The mystery of the lost city of Atlantis still captures the imagination of millions. Was it real or just myth? Here are the basic facts.
Solon (638 BC–558 BC) was a famous Athenian statesman, lawmaker, and Lyric poet who allegedly heard the story of Atlantis from Egyptian priests that he was visiting that claimed that the Athenians had forgotten their true history because from time-to-time their civilization had been largely destroyed by catastrophes.
Atlantis was first described by the Greek philosopher Plato more than 2,000 years ago.
While many believe the story is a myth created by Plato to illustrate his theories about politics, others insist it is based on a real historical disaster.
According to Plato’s account, written around 360BC, Atlantis was a major sea power located in the Atlantic.
It was larger than ancient Libya and Asia Minor (modern Turkey) put together, and was ‘the way to the other islands, and from these you might pass to the whole of the opposite continent’.
His account included detailed descriptions of the island – with mountains in the north and along the coast, and a plain in the south.
Its kings were descended from Poseidon – the god of sea – but their divine lineage became diluted as they mixed with mortals.
By around 9600BC the island had conquered much of Western Europe and Africa and enslaved its enemies.
This date would make the city nearly as old as the end of the last ice age and pre-dates the earliest recorded city states, found in what is now Iraq, so seems rather unlikely.
After a failed attempt to invade Athens, the entire island sank into the sea ‘in a single day and night of misfortune’.
Over the centuries, scholars have attempted to locate the real Atlantis – believing the account was based on a real ancient superpower.
One of the most plausible theories is that Plato was describing the Minoan civilisation on Crete and the neighbouring island of Santorini which was devastated by a massive volcanic eruption around 1600BC.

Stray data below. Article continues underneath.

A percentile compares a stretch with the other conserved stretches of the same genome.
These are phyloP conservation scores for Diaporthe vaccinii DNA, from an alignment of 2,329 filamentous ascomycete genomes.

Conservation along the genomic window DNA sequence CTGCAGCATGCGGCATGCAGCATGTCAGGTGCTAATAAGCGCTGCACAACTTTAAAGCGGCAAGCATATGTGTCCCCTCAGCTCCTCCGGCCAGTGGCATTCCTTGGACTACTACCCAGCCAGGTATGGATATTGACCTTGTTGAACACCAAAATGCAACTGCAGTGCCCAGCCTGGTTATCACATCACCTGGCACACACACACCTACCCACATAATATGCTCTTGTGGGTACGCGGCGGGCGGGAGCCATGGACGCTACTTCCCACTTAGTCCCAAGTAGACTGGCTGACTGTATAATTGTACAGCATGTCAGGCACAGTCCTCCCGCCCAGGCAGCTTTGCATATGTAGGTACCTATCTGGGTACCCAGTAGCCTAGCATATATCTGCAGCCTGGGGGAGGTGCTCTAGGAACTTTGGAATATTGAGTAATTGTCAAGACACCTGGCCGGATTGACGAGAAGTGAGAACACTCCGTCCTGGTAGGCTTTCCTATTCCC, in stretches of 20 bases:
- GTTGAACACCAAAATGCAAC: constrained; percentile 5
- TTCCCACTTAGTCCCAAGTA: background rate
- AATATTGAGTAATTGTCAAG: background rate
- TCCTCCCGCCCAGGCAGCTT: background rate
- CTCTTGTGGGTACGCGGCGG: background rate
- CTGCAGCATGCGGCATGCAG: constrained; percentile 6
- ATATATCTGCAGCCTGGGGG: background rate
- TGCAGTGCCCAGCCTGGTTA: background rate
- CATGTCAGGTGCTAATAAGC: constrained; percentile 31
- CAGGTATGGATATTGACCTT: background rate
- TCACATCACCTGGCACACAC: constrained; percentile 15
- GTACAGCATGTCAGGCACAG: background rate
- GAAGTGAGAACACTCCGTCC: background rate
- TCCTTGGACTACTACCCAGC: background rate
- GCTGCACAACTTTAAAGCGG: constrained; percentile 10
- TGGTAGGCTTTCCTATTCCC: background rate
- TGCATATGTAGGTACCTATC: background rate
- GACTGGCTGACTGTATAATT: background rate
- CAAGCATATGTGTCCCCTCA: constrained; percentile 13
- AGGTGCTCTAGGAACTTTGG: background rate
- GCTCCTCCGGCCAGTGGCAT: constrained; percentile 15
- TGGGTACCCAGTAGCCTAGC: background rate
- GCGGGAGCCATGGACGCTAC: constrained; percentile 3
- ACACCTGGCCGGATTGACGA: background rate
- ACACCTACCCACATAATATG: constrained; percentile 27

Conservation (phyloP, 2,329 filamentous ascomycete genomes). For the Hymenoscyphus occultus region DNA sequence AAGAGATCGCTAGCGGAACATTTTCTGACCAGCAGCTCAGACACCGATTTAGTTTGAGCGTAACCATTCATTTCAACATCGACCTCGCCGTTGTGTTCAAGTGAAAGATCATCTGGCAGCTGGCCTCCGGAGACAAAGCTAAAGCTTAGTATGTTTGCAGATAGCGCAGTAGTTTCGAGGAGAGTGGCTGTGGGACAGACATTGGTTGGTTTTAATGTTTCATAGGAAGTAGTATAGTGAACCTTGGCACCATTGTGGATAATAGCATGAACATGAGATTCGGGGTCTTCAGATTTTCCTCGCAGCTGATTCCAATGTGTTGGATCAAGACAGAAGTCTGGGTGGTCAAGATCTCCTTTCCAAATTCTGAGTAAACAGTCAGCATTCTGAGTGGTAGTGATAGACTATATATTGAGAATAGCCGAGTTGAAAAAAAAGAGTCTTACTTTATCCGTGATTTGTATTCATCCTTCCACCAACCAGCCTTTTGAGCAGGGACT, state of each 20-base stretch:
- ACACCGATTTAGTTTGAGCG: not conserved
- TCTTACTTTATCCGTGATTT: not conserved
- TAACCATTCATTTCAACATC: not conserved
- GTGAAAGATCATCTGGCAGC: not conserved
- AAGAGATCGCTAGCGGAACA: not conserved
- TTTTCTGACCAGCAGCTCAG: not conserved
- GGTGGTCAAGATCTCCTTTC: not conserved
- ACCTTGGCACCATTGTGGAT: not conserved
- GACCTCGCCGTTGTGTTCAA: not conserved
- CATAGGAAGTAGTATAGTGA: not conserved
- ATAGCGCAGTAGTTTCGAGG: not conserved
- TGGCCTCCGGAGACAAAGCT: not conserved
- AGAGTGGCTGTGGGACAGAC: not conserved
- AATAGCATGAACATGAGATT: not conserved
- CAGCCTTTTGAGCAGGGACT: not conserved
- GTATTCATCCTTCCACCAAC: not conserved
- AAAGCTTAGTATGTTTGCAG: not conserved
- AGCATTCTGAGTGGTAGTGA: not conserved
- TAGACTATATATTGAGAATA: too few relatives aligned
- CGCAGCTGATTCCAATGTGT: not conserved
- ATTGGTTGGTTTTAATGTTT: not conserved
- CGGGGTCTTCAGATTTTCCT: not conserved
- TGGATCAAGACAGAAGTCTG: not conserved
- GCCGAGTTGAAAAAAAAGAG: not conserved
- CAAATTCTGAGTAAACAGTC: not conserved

Some believe the Atlantis myth was inspired by the Black Sea floods of around 5000BC – an event that may have also generated the flood stories which appeared in the Old Testament.
- The Egyptian priests referred to the “Declamation of Heavenly Bodies”, meaning meteorites, which cause devastation on the planet. The Egyptian priests understood that from time-to-time there were serious natural catastrophes that involved fire and water (from which they had been largely immune). They attributed these to the actions of the Gods
- A war once took place between the Athenians and the Atlanteans. The Athenians apparently came from Athens.
- The Atlanteans apparently came from an island beyond the pillars of Hercules (Straights of Gibraltar)
- The war took place 9,000 years before the time of writing which was approximately 2,500 years before today – so in effect 11,500 years ago.
- Atlantis was allegedly an island greater in size than Libya and Asia combined.
- Atlantis was eventually destroyed by an earthquake.
- The Athenian Gods were at peace with each other.
- The story had been forgotten by the Athenians because of a great deluge whereby only the illiterate people of the mountains had survived.